Fish and Chips at Woody's

Stroll into an old school British pub and say “Chardonnay, please.” You’re still likely to be served a lager or IPA along with a scowl.

Fish, chips and beer just seem like they are a match intended by nature, even before the first pub came along. The dish long ago emerged from local “chippies” and neighborhood spots to find equal welcome in fancier sit-down restaurants. Yet still the inclination is to order a pint to go along.

But if you listen to Kerry Winslow, a wine educator who holds shop at Windy Oaks in Carmel Valley (and it’s wise to hear him out), wine is also a proper pairing with fish and chips.

“You want to go with a classic Chardonnay,” he says. “Chardonnays from the Santa Lucia Highlands have hints of pineapple and a toasty flavor.”

Winslow explains that the brisk fruit can tackle a rich, crackling, deep fried crust while the undertones in the wine offer support for the malty note in a beer batter, all without overpowering the lean white fish.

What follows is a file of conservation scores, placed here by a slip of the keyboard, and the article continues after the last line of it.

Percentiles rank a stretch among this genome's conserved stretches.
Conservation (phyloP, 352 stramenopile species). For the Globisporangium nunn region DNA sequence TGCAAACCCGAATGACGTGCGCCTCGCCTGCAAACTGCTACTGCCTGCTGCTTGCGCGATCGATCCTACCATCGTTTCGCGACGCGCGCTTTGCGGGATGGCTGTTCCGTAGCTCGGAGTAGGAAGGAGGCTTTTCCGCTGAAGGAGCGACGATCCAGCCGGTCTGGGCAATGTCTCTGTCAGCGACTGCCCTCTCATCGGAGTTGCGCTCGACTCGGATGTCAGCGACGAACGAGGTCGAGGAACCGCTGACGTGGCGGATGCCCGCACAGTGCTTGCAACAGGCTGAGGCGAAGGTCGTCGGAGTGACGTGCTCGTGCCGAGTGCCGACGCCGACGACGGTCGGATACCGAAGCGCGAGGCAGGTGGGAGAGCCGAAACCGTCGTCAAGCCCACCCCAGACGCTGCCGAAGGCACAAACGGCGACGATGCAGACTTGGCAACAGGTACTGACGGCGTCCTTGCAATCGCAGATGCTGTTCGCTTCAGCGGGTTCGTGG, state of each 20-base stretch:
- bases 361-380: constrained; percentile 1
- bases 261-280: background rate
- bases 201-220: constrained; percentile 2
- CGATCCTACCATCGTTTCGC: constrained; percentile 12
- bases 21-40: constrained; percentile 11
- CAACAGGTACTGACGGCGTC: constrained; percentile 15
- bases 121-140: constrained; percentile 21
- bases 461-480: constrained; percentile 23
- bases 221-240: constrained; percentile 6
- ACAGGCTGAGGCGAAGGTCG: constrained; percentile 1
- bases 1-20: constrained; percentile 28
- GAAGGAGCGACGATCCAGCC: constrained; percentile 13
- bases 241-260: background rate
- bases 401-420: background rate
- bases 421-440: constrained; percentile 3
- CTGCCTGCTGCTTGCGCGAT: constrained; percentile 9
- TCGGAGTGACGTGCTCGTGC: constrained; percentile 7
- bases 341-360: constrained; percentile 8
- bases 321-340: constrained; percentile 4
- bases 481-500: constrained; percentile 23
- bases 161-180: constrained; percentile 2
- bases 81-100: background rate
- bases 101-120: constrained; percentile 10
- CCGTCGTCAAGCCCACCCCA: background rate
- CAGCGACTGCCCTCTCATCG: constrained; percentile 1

“I really love the Samuel Louis Smith or the Morgan Double L Vineyard,” he adds. “They would do the job.”

With fish and chips, however, you are confined by a restaurant’s wine list unless you wish to run a corkage fee. The crust does not travel well.

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Fortunately, Woody’s at the Airport keeps Morgan Chardonnay in stock—not the Double L Vineyard version, but within the Winslow’s favored AVA. And Chef Tim Wood’s crew present fish that is clean and flaky, with an airy beer batter and fries that are downy pillows inside a frail veneer.

The 2019 Morgan Chardonnay offers pineapple and uncut apricot on the nose, with a hint of toasted grain. As the glass warms, fresh peach joins the bouquet. When sipped chilled, the first impression is of gentle stonefruit. But this yields to pineapple and Granny Smith, with a notion of warm spice and squirt of citrus.

Paired with the fish and chips, the wine bulks up, becoming richer and more tropical, with a crisp slice of lemon on the finish—a neat palate cleanser.

“Just don’t be putting malt vinegar on the fish and chips,” Winslow warns. “It would change everything.”

How bad would it get?

“The only thing you could do is a dry sherry,” he says.

That’s where lager comes back into the picture.

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